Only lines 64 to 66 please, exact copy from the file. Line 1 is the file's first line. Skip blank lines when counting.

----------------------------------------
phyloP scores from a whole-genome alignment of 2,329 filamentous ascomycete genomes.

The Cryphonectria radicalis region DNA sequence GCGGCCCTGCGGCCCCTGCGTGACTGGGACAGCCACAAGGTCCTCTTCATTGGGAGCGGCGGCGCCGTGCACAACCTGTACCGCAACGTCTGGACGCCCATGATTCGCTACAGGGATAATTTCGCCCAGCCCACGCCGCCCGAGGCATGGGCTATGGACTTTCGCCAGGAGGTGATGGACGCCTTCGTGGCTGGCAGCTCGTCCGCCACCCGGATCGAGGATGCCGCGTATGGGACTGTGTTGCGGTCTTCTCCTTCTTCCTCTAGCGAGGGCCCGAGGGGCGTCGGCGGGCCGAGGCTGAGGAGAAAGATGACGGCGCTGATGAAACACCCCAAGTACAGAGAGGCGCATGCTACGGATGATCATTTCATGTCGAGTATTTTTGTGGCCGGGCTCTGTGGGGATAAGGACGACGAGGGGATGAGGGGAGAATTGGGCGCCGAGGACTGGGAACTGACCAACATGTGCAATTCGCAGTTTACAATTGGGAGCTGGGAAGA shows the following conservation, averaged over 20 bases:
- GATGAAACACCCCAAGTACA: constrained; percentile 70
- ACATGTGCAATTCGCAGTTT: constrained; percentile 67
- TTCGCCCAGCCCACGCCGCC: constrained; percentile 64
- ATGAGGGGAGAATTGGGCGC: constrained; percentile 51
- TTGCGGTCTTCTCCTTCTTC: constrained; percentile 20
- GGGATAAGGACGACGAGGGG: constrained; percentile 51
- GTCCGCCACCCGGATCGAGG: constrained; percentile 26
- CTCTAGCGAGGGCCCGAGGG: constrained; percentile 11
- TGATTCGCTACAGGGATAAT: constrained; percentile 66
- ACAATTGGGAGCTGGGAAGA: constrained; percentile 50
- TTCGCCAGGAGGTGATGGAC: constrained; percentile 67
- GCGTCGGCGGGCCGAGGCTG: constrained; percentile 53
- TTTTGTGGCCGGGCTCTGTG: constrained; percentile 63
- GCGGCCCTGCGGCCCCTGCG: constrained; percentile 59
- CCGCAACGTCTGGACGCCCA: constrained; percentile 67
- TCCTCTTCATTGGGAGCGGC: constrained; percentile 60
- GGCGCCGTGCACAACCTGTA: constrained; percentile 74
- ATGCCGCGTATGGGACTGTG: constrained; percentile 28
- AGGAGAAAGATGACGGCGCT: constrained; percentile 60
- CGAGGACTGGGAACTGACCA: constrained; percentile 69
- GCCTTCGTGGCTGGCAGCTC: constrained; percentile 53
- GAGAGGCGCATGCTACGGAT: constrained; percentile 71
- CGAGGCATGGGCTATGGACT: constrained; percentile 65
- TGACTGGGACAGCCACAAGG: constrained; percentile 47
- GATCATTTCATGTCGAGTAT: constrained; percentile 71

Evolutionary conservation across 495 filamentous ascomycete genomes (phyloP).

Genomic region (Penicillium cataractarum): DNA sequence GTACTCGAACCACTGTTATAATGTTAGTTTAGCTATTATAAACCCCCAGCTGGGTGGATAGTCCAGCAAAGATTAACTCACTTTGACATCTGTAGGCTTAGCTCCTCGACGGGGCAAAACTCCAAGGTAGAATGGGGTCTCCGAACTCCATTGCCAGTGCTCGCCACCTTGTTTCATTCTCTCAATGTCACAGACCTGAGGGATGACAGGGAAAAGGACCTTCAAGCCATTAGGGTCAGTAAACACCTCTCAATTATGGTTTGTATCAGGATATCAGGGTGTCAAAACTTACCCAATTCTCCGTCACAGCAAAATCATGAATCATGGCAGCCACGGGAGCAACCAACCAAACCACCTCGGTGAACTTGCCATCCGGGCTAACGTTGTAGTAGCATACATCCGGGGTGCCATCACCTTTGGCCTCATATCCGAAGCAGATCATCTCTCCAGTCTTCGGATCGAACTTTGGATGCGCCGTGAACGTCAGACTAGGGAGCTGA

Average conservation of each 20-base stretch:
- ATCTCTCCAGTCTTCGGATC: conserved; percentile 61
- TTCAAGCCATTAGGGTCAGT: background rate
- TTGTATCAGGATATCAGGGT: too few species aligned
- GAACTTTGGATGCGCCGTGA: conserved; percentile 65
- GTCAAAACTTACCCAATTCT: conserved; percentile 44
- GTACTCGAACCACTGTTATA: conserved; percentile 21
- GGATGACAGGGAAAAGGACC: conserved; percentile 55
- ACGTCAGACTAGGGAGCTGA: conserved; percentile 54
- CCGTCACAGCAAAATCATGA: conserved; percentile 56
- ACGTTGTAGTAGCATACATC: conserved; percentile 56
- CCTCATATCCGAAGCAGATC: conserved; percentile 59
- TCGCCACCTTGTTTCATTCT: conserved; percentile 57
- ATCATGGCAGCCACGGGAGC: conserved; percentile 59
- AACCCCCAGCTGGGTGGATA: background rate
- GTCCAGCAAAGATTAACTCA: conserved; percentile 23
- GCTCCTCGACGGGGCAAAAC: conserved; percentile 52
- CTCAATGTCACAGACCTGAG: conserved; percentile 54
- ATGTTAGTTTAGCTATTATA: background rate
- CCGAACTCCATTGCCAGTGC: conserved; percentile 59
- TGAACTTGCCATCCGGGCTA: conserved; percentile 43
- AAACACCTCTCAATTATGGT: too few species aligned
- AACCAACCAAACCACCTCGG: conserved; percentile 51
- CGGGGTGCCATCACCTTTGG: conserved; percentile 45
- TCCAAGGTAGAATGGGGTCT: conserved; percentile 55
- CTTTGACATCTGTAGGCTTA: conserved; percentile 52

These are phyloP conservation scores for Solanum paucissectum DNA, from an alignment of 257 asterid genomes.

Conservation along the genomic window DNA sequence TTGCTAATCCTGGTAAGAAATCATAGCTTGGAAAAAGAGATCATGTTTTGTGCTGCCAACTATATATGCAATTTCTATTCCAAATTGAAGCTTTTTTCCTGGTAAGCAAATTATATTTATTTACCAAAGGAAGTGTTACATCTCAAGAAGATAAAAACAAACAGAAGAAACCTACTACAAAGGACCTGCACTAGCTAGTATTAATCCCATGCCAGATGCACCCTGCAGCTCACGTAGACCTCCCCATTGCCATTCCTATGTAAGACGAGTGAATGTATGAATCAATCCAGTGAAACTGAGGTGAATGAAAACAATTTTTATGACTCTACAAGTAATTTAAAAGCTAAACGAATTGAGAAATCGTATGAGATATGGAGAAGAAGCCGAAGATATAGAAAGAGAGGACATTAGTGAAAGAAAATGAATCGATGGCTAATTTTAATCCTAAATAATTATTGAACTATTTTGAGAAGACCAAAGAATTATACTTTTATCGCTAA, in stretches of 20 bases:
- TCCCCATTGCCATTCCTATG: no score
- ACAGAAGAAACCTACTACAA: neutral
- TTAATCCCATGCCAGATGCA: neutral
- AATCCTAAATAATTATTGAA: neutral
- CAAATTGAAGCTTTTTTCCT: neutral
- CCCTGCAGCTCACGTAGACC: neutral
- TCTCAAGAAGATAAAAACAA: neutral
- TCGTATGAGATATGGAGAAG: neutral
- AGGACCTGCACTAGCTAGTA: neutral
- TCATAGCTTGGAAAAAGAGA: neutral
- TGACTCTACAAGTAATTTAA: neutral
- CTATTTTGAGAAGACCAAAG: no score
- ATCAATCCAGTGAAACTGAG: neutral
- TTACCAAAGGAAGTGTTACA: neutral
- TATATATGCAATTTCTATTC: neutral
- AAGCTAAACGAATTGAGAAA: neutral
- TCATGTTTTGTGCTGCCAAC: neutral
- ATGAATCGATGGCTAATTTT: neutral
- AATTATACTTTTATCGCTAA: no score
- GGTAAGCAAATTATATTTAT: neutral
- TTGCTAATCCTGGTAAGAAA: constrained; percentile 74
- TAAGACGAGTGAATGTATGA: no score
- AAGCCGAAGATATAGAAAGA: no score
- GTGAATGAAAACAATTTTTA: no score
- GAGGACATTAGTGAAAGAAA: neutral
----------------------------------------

- TCTCAAGAAGATAAAAACAA: neutral
- TCGTATGAGATATGGAGAAG: neutral
- AGGACCTGCACTAGCTAGTA: neutral